What to watch for on defense: Pressure. Getting into the backfield is the basis of what coordinator Keith Patterson wants to do with the Panthers. It’ll be about getting some of the program’s better athletes on the field and imploring them to make things happen—the kinds of things that result in turnovers and tackles for minus yards. While this philosophy could result in a few more blown coverages and big plays for the other team, the hope is that it’ll be worth the risk if Patterson’s teams continue to pile up the takeaways.

39. Kentucky Preview
Offense | Defense | Depth Chart

Relative Strengths: Offensive Line, Linebacker
Relative Weaknesses: Defensive Line, Running Back

What to watch for on offense: The offensive line. The UK front five came up with a strong 2010, even though the offense didn’t exactly show it. The Cats finished second in the SEC in sacks allowed, and the line did a nice job of opening up the needed holes for Derrick Locke and the ground game. Considering the relatively immobile Mike Hartline was under center, the play of the line was a must. Four starters return, but five players with key starting time are back. With a banger like future NFL right guard Larry Warford anchoring things, the makings are there for the Cats to have the SEC’s best line With QB Morgan Newton still figuring out what he’s doing, and with so much turnover at the skill spots, the line has to be special and has to play up to expectations.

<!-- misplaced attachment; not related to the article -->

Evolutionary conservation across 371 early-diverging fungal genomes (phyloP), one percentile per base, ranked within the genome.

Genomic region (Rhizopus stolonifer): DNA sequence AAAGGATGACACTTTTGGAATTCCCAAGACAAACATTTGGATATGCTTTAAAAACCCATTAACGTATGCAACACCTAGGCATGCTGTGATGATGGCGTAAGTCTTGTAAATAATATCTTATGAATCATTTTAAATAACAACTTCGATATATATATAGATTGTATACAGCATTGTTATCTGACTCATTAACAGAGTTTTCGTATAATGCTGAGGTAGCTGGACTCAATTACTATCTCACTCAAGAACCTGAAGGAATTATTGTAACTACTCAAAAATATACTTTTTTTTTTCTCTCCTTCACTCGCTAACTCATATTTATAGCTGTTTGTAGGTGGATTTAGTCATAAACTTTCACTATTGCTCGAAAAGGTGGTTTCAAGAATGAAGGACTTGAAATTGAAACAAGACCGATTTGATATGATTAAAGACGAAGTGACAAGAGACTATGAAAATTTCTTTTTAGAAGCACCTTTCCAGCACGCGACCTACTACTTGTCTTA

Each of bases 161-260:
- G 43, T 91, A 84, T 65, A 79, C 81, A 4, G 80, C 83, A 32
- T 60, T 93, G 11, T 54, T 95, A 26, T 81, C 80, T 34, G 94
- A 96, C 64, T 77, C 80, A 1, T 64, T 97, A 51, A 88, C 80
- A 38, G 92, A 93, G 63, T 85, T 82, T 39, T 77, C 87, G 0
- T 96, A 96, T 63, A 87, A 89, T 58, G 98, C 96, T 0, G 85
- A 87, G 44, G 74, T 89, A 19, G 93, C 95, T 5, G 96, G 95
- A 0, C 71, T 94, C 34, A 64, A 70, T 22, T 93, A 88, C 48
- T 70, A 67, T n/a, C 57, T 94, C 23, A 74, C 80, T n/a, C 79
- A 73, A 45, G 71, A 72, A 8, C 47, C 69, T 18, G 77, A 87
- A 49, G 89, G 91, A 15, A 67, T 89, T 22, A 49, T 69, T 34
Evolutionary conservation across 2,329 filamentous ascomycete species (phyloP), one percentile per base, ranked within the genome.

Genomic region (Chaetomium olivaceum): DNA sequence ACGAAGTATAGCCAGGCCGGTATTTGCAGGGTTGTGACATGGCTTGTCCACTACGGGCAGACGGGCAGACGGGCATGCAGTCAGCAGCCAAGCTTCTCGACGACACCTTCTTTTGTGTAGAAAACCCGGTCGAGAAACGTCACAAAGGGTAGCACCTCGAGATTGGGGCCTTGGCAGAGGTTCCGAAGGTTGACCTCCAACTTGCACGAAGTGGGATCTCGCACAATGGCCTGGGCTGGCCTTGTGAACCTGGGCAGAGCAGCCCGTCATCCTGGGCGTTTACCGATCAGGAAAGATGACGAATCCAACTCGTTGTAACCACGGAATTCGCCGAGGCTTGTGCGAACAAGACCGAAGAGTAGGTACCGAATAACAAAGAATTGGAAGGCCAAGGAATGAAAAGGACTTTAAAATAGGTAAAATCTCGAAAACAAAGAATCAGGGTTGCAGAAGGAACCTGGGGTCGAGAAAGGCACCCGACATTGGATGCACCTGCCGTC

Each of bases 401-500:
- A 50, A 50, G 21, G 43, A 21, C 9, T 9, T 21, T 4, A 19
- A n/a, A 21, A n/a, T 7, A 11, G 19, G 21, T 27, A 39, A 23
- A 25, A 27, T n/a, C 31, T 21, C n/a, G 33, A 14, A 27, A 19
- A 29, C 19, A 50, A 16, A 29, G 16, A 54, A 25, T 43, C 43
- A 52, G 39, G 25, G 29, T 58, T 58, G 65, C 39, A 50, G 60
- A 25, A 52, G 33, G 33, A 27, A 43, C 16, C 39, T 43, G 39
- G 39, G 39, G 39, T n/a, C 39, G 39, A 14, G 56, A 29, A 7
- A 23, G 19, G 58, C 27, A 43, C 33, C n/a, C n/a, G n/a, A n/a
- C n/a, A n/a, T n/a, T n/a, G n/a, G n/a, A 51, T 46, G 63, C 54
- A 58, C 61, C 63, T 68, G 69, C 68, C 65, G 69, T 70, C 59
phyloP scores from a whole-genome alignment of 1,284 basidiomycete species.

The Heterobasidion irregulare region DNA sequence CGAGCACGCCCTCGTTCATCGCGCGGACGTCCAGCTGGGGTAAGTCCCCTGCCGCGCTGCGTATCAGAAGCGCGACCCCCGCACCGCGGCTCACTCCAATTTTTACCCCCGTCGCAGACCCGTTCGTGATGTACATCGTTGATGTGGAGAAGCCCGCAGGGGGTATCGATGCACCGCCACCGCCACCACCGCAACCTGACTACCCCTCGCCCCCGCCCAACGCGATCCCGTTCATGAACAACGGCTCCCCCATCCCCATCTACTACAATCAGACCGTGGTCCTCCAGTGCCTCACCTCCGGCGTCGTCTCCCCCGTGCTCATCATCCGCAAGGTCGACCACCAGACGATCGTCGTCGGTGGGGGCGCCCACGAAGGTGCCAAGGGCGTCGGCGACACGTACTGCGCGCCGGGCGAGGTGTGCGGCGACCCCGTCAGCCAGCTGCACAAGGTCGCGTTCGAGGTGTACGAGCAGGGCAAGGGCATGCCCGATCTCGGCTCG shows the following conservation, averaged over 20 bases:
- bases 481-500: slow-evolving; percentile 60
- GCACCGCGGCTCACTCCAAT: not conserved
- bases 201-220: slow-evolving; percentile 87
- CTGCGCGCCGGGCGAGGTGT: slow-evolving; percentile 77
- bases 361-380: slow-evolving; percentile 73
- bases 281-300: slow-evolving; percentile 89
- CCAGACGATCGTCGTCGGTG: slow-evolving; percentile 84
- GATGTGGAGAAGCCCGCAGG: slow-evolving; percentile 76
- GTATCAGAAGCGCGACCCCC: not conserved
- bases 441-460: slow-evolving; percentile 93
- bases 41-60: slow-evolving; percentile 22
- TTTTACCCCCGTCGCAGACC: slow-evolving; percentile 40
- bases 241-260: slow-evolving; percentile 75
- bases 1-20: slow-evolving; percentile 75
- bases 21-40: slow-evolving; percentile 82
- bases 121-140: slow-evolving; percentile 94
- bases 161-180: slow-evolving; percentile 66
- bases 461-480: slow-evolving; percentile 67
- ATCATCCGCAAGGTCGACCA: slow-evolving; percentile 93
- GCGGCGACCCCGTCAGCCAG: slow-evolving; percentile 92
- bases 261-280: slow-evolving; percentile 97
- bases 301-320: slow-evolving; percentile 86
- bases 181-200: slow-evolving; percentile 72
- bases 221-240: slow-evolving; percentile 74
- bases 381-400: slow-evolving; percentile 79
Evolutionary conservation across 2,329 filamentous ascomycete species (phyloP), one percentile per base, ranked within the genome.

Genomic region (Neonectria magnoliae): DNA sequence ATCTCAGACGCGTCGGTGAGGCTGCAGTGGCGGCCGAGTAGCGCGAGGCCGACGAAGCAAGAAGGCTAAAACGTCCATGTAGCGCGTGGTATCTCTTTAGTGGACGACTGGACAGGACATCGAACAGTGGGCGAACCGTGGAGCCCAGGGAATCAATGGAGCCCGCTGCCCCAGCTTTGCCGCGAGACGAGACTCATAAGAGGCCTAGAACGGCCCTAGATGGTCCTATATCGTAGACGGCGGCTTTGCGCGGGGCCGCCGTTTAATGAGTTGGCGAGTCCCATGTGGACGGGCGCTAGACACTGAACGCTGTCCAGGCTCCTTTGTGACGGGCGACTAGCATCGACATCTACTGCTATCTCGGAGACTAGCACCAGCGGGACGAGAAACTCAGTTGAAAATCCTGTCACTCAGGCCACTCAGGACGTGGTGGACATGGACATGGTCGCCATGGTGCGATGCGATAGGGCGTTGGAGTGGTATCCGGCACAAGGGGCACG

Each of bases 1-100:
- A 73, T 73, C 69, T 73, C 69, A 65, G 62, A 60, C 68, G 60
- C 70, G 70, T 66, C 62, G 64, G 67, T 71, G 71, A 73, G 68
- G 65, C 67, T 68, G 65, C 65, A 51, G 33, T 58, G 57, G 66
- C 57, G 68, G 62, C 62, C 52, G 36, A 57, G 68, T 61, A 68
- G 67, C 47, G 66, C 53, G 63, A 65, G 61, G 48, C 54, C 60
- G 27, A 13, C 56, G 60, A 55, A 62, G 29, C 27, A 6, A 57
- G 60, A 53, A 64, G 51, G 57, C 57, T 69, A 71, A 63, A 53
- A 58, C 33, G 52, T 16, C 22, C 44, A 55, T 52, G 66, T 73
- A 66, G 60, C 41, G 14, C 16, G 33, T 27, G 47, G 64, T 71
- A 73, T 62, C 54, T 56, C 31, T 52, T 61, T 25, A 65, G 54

What to watch for on defense: More of a 4-2-5 alignment. The Wildcats will go with a typical 4-3 on a regular basis, but defensive coordinators Steve Brown and Rick Minter will get extremely creative. Last year, Anthony Mosley spent most of the season working as a fifth defensive back to get his lightning speed and range on the field. While this proved costly from time to time against the better running teams – the Cats finished 85th in the nation and 11th in the SEC against the run – the pass defense was 14th in the nation and was solid throughout. Kentucky might not always be stout, but the D will be really, really fast. It would be a big help, though, if there was some semblance of a pass rush.
 
38. Boston College Preview
Offense | Defense | Depth Chart

Relative Strengths: Running Back, Linebacker
Relative Weaknesses: Quarterback, Defensive Line